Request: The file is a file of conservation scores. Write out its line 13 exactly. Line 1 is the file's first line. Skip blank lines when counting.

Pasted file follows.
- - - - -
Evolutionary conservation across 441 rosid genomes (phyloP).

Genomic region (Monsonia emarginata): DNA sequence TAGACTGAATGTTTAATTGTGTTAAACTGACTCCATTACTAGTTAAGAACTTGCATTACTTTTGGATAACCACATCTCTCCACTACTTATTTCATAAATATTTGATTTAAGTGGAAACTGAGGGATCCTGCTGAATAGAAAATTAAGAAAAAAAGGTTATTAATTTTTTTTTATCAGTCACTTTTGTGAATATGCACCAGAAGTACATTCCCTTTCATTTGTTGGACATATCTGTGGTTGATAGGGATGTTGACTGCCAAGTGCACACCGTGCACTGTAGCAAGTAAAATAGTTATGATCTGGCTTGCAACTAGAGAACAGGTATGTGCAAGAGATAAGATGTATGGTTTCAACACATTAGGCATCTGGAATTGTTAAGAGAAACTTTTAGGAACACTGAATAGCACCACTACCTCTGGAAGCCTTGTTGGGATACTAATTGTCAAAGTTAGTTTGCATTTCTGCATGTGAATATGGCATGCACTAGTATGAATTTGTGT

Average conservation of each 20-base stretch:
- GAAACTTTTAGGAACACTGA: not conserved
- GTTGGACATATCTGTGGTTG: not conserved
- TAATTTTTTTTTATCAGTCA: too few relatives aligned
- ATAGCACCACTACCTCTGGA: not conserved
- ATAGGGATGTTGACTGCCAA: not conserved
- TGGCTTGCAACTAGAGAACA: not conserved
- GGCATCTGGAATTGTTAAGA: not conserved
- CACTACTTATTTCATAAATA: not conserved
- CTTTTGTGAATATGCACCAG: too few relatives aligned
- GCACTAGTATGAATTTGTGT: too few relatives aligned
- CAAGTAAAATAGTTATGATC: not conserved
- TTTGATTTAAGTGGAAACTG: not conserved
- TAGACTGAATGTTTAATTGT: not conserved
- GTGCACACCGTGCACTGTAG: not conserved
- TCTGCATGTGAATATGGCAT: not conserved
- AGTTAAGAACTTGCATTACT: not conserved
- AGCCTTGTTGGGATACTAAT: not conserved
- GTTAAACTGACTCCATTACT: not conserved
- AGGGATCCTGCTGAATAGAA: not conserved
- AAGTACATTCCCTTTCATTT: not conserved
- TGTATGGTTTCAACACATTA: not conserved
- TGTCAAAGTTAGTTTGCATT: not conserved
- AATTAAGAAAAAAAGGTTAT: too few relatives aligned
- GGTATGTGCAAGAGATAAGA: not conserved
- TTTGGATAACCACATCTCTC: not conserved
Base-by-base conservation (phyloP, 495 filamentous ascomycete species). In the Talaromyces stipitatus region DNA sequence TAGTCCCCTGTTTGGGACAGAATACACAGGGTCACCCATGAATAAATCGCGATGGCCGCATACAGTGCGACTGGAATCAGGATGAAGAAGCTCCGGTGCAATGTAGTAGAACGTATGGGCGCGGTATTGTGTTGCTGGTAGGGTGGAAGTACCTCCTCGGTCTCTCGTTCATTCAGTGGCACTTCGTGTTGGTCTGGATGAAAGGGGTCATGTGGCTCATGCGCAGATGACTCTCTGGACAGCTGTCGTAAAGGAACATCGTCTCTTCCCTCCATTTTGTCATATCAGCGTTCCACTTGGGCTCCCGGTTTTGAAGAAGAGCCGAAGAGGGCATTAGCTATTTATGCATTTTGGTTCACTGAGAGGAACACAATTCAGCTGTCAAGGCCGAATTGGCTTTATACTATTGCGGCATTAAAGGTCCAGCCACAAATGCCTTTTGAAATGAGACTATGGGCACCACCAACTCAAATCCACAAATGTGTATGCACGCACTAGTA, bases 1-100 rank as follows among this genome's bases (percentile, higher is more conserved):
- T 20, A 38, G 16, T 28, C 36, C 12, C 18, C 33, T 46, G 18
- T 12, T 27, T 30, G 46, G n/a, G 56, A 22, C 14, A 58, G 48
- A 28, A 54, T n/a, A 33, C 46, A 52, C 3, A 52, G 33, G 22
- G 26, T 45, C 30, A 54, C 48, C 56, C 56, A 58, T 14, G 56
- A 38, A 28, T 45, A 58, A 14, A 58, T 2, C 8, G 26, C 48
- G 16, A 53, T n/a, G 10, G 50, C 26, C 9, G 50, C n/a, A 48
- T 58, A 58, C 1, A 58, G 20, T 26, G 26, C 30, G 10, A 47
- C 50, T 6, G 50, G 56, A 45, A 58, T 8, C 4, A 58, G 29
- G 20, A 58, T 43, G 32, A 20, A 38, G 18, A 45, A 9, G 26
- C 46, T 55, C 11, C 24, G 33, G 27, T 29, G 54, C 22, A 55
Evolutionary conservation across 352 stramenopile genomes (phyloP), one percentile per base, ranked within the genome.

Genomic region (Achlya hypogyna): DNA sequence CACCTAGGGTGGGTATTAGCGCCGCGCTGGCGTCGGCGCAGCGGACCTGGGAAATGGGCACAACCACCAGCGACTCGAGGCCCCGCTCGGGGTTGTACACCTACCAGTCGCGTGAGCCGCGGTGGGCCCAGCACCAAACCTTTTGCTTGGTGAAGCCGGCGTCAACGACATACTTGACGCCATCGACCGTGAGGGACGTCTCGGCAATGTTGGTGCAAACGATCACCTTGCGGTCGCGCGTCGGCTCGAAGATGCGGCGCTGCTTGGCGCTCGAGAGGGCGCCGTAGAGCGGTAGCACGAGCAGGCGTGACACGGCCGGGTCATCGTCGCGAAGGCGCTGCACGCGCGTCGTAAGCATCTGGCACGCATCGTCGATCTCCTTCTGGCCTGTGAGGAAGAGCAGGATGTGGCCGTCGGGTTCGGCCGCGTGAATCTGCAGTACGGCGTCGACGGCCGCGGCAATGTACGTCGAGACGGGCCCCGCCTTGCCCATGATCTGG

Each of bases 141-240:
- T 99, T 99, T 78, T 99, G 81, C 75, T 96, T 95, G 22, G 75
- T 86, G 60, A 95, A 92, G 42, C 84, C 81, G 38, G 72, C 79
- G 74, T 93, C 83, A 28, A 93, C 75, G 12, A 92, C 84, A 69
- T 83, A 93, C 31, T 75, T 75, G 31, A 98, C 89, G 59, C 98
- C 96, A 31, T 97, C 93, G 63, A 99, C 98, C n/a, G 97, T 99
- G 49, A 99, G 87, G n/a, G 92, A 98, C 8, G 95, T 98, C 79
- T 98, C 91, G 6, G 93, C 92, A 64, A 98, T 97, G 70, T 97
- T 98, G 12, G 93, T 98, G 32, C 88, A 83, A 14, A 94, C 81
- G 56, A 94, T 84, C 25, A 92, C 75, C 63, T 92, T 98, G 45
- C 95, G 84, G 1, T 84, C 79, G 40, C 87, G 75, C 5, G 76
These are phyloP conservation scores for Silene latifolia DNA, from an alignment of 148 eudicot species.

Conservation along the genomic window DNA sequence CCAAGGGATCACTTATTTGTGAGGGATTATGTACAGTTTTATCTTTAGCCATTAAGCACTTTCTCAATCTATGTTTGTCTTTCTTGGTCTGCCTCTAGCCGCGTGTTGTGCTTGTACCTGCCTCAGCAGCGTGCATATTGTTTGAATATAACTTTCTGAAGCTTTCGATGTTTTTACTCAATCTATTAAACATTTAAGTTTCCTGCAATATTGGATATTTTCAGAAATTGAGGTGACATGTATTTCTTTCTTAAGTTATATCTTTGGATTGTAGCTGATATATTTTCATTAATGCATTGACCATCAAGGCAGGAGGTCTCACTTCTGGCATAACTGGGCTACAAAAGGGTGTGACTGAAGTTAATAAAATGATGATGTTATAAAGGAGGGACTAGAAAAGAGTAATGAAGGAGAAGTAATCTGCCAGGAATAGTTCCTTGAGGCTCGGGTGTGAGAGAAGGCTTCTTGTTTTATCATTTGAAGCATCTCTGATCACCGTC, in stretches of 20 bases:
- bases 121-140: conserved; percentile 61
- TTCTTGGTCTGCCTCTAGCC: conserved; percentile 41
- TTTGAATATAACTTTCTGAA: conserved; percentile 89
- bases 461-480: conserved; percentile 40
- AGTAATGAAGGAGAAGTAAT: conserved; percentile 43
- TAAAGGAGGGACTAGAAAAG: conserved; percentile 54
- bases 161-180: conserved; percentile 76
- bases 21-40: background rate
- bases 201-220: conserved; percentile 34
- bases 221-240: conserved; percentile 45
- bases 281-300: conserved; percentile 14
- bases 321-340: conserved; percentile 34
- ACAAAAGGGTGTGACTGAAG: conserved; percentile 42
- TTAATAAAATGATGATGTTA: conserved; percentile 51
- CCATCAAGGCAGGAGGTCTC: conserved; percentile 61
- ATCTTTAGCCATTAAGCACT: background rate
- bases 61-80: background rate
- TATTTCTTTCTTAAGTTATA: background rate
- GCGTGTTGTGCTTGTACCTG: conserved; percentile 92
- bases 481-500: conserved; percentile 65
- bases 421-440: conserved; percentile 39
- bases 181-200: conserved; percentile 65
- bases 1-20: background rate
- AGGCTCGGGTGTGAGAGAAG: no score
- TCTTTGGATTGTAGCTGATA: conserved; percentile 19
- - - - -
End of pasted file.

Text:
- GCACTAGTATGAATTTGTGT: too few relatives aligned